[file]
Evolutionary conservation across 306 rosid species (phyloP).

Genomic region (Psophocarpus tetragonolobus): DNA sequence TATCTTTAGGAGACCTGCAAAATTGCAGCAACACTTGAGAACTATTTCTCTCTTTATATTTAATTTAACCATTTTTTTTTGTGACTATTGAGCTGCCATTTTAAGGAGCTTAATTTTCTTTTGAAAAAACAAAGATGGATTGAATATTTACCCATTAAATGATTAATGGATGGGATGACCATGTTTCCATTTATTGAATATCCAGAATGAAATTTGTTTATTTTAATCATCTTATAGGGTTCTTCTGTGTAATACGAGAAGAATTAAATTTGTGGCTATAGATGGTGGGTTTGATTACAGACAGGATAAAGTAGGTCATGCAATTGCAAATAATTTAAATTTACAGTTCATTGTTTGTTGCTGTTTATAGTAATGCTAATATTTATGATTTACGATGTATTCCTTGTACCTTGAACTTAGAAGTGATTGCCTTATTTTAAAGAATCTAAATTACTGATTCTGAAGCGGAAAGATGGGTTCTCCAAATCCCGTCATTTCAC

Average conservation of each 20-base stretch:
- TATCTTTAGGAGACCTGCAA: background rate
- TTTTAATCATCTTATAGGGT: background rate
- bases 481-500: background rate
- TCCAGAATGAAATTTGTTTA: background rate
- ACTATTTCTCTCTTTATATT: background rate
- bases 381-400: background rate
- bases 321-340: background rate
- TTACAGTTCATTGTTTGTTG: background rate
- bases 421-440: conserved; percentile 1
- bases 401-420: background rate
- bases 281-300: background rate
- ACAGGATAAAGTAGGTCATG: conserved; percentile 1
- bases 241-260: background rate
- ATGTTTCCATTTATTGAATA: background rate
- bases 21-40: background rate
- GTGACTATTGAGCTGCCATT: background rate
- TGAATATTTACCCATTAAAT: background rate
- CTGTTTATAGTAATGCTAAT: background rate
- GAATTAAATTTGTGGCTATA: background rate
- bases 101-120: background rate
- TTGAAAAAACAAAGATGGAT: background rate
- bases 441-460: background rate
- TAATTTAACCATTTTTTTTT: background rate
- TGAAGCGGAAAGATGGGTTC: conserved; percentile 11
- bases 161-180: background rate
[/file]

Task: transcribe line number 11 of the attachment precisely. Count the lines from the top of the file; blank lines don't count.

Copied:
- TTACAGTTCATTGTTTGTTG: background rate